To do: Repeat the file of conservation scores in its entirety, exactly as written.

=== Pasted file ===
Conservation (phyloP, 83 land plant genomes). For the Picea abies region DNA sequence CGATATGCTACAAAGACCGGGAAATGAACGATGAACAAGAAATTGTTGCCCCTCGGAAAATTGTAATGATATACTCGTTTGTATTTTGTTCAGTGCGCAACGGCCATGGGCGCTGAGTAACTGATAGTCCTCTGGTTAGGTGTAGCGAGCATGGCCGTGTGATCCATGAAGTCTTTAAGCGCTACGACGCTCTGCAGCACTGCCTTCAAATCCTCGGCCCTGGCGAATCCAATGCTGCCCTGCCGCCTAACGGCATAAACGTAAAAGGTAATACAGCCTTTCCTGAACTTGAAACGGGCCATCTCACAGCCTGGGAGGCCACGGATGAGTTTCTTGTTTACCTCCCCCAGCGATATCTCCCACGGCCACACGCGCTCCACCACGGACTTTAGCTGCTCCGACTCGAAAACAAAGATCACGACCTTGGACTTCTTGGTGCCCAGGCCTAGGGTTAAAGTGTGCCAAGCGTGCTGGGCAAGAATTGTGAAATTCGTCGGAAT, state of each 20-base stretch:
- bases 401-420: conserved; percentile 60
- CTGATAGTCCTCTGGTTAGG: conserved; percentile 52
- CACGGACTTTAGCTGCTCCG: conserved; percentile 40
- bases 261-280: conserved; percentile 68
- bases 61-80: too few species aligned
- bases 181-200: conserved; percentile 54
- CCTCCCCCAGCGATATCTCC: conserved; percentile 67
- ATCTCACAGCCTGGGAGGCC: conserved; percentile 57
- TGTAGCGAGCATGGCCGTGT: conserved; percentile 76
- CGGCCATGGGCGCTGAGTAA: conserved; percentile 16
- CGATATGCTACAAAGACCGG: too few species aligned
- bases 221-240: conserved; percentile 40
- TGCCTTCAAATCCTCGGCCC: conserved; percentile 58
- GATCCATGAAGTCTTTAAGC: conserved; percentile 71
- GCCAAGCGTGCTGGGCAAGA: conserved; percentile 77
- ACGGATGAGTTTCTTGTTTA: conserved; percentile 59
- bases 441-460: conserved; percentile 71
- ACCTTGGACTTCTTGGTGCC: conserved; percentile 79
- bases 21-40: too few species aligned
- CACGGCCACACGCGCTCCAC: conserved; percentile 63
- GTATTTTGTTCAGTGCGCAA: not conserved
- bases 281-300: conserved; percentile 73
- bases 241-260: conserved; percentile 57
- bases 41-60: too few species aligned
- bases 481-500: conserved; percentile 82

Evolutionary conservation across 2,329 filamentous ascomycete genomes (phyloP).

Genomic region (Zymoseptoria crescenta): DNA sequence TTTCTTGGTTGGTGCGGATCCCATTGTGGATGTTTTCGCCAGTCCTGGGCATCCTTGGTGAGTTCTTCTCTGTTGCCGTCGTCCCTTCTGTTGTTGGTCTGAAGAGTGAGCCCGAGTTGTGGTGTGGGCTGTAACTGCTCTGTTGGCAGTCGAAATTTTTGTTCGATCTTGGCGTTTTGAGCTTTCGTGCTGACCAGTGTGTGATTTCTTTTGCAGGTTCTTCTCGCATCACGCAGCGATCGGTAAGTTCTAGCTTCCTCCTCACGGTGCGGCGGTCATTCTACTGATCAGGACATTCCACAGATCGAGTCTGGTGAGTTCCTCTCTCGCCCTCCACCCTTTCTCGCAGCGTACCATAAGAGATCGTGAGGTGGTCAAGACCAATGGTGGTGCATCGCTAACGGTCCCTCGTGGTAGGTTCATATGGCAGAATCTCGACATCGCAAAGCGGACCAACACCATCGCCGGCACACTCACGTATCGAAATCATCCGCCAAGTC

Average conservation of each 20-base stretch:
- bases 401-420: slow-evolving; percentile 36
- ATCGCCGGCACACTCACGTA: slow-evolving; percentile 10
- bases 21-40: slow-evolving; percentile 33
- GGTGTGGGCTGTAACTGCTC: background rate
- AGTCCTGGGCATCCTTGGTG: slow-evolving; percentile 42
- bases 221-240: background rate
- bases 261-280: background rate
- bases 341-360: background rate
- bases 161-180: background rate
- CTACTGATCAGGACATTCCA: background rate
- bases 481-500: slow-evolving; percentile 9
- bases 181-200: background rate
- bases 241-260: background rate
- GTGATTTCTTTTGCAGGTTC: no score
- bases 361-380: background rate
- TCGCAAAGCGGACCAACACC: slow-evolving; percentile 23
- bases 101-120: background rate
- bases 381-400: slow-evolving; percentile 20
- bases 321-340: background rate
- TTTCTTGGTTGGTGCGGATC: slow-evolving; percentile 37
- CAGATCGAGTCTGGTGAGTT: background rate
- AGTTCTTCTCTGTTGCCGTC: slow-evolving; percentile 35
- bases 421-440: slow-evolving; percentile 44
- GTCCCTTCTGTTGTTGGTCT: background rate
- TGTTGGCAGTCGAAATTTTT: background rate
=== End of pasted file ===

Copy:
Conservation (phyloP, 83 land plant genomes). For the Picea abies region DNA sequence CGATATGCTACAAAGACCGGGAAATGAACGATGAACAAGAAATTGTTGCCCCTCGGAAAATTGTAATGATATACTCGTTTGTATTTTGTTCAGTGCGCAACGGCCATGGGCGCTGAGTAACTGATAGTCCTCTGGTTAGGTGTAGCGAGCATGGCCGTGTGATCCATGAAGTCTTTAAGCGCTACGACGCTCTGCAGCACTGCCTTCAAATCCTCGGCCCTGGCGAATCCAATGCTGCCCTGCCGCCTAACGGCATAAACGTAAAAGGTAATACAGCCTTTCCTGAACTTGAAACGGGCCATCTCACAGCCTGGGAGGCCACGGATGAGTTTCTTGTTTACCTCCCCCAGCGATATCTCCCACGGCCACACGCGCTCCACCACGGACTTTAGCTGCTCCGACTCGAAAACAAAGATCACGACCTTGGACTTCTTGGTGCCCAGGCCTAGGGTTAAAGTGTGCCAAGCGTGCTGGGCAAGAATTGTGAAATTCGTCGGAAT, state of each 20-base stretch:
- bases 401-420: conserved; percentile 60
- CTGATAGTCCTCTGGTTAGG: conserved; percentile 52
- CACGGACTTTAGCTGCTCCG: conserved; percentile 40
- bases 261-280: conserved; percentile 68
- bases 61-80: too few species aligned
- bases 181-200: conserved; percentile 54
- CCTCCCCCAGCGATATCTCC: conserved; percentile 67
- ATCTCACAGCCTGGGAGGCC: conserved; percentile 57
- TGTAGCGAGCATGGCCGTGT: conserved; percentile 76
- CGGCCATGGGCGCTGAGTAA: conserved; percentile 16
- CGATATGCTACAAAGACCGG: too few species aligned
- bases 221-240: conserved; percentile 40
- TGCCTTCAAATCCTCGGCCC: conserved; percentile 58
- GATCCATGAAGTCTTTAAGC: conserved; percentile 71
- GCCAAGCGTGCTGGGCAAGA: conserved; percentile 77
- ACGGATGAGTTTCTTGTTTA: conserved; percentile 59
- bases 441-460: conserved; percentile 71
- ACCTTGGACTTCTTGGTGCC: conserved; percentile 79
- bases 21-40: too few species aligned
- CACGGCCACACGCGCTCCAC: conserved; percentile 63
- GTATTTTGTTCAGTGCGCAA: not conserved
- bases 281-300: conserved; percentile 73
- bases 241-260: conserved; percentile 57
- bases 41-60: too few species aligned
- bases 481-500: conserved; percentile 82

Evolutionary conservation across 2,329 filamentous ascomycete genomes (phyloP).

Genomic region (Zymoseptoria crescenta): DNA sequence TTTCTTGGTTGGTGCGGATCCCATTGTGGATGTTTTCGCCAGTCCTGGGCATCCTTGGTGAGTTCTTCTCTGTTGCCGTCGTCCCTTCTGTTGTTGGTCTGAAGAGTGAGCCCGAGTTGTGGTGTGGGCTGTAACTGCTCTGTTGGCAGTCGAAATTTTTGTTCGATCTTGGCGTTTTGAGCTTTCGTGCTGACCAGTGTGTGATTTCTTTTGCAGGTTCTTCTCGCATCACGCAGCGATCGGTAAGTTCTAGCTTCCTCCTCACGGTGCGGCGGTCATTCTACTGATCAGGACATTCCACAGATCGAGTCTGGTGAGTTCCTCTCTCGCCCTCCACCCTTTCTCGCAGCGTACCATAAGAGATCGTGAGGTGGTCAAGACCAATGGTGGTGCATCGCTAACGGTCCCTCGTGGTAGGTTCATATGGCAGAATCTCGACATCGCAAAGCGGACCAACACCATCGCCGGCACACTCACGTATCGAAATCATCCGCCAAGTC

Average conservation of each 20-base stretch:
- bases 401-420: slow-evolving; percentile 36
- ATCGCCGGCACACTCACGTA: slow-evolving; percentile 10
- bases 21-40: slow-evolving; percentile 33
- GGTGTGGGCTGTAACTGCTC: background rate
- AGTCCTGGGCATCCTTGGTG: slow-evolving; percentile 42
- bases 221-240: background rate
- bases 261-280: background rate
- bases 341-360: background rate
- bases 161-180: background rate
- CTACTGATCAGGACATTCCA: background rate
- bases 481-500: slow-evolving; percentile 9
- bases 181-200: background rate
- bases 241-260: background rate
- GTGATTTCTTTTGCAGGTTC: no score
- bases 361-380: background rate
- TCGCAAAGCGGACCAACACC: slow-evolving; percentile 23
- bases 101-120: background rate
- bases 381-400: slow-evolving; percentile 20
- bases 321-340: background rate
- TTTCTTGGTTGGTGCGGATC: slow-evolving; percentile 37
- CAGATCGAGTCTGGTGAGTT: background rate
- AGTTCTTCTCTGTTGCCGTC: slow-evolving; percentile 35
- bases 421-440: slow-evolving; percentile 44
- GTCCCTTCTGTTGTTGGTCT: background rate
- TGTTGGCAGTCGAAATTTTT: background rate